Buyers today are looking for energy efficient homes. As the article for Al Clark's HomeAgain Newsletter points out, buyers are looking for new home builders that have low carbon footprint. From expensive geo-thermal HVAC systems and high efficiency windows to reclaiming rain water for yard and garden watering are considered as "needs" by many buyers.
Energy efficiency is a minimum requirement!!!
If your home was built 20 years ago, you and I know it can't have the carbon foot print of a brand new home designed to minimize the environmental impact. Yet, anything you or I can do to reduce heat loss, add insulation or lower energy usage in any way, the buyer will seek that house over one that is wasting energy.
Read and apply!
|ENERGY-EFFICIENCY FEATURES PAY OFF AT RESALE|
Energy-Efficiency Features Pay Off At Resale
Adding energy efficiency features like attic insulation or a highly efficient furnace may help you when you're ready to resell your home.
According to the National Association of Realtors' Profile of Homebuyers and Sellers, nearly nine out of 10 recent homebuyers said
"Going green has proven to be more than a trend," says NAR President Gary Thomas. "Many people now seek out this way of living and want homes and communities that are more resource efficient and sensitive to the environment."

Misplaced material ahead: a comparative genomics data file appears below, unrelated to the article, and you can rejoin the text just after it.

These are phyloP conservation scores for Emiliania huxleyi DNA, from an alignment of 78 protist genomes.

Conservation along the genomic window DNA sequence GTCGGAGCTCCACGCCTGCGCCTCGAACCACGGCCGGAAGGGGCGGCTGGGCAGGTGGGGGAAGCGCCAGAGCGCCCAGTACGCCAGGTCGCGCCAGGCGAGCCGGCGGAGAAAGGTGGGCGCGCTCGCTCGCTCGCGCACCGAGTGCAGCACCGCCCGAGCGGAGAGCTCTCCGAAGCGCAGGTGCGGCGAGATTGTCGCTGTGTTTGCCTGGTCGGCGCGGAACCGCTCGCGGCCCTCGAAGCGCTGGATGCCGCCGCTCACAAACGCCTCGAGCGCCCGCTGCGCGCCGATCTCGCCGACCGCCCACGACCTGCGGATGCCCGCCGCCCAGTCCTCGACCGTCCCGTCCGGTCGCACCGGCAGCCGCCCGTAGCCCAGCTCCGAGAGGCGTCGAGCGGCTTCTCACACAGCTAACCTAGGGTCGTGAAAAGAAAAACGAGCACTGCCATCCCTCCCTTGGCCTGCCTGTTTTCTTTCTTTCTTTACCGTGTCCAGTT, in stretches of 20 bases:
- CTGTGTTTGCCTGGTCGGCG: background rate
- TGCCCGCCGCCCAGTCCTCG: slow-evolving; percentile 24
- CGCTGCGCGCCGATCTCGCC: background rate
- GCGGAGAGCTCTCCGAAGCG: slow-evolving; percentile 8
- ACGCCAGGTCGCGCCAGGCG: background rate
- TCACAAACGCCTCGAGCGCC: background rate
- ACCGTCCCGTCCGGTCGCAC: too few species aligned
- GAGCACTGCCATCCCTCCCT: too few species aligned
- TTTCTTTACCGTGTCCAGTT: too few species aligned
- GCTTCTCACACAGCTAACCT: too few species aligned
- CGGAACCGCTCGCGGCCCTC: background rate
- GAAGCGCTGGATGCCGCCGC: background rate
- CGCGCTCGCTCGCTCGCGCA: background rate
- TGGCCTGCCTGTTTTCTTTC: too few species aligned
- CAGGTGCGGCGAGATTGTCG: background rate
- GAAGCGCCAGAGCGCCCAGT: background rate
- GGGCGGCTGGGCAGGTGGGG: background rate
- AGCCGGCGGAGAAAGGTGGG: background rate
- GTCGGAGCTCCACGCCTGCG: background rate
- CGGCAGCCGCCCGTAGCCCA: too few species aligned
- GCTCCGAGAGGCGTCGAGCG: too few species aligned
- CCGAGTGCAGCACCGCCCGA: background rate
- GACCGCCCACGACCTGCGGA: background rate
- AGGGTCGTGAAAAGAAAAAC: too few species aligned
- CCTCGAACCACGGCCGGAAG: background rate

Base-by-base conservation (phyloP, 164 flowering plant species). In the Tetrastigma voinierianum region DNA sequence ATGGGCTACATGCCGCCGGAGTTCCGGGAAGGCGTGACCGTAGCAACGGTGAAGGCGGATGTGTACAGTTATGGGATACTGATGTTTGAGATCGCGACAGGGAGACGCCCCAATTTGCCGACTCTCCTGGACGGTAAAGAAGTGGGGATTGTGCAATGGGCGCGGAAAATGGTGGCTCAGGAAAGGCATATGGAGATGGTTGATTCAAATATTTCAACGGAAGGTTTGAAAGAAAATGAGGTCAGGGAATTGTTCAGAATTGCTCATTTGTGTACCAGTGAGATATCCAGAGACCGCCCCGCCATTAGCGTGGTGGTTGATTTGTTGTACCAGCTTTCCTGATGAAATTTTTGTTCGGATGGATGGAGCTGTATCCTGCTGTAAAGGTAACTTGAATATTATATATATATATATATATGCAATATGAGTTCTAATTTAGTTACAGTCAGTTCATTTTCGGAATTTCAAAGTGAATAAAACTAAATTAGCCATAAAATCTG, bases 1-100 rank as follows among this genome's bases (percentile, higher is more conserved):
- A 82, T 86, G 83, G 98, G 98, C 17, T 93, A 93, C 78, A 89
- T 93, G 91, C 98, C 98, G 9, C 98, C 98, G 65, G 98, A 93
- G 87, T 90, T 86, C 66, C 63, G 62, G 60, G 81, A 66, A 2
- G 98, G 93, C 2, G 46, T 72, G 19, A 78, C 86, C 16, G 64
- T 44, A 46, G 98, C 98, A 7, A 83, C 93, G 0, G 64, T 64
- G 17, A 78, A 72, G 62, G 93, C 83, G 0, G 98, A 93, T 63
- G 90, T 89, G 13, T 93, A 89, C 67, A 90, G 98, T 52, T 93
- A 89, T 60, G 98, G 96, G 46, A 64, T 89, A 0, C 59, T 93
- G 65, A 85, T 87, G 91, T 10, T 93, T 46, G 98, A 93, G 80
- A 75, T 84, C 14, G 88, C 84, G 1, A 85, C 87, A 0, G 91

Often, the higher a home's energy efficiency, the more money the homeowner saves in monthly heating and cooling costs.
NAR found 49% of buyers thought a home's heating and cooling costs were very important when considering a home for purchase, followed by energy-efficient appliances and lighting, each at 24%.
Landscaping for energy conservation and environmentally friendly community features were less important but were still a factor in the minds of homebuyers.
Nearly half of buyers found these features very or somewhat important.
Regionally, buyers in the North and South placed a greater importance on heating and cooling costs, probably due to more extreme temperatures in those areas of the country.
Nearly 60% of buyers who bought homes built in 2011 said heating and cooling costs were very important, compared to less than 30% of buyers whose homes were built before 1910.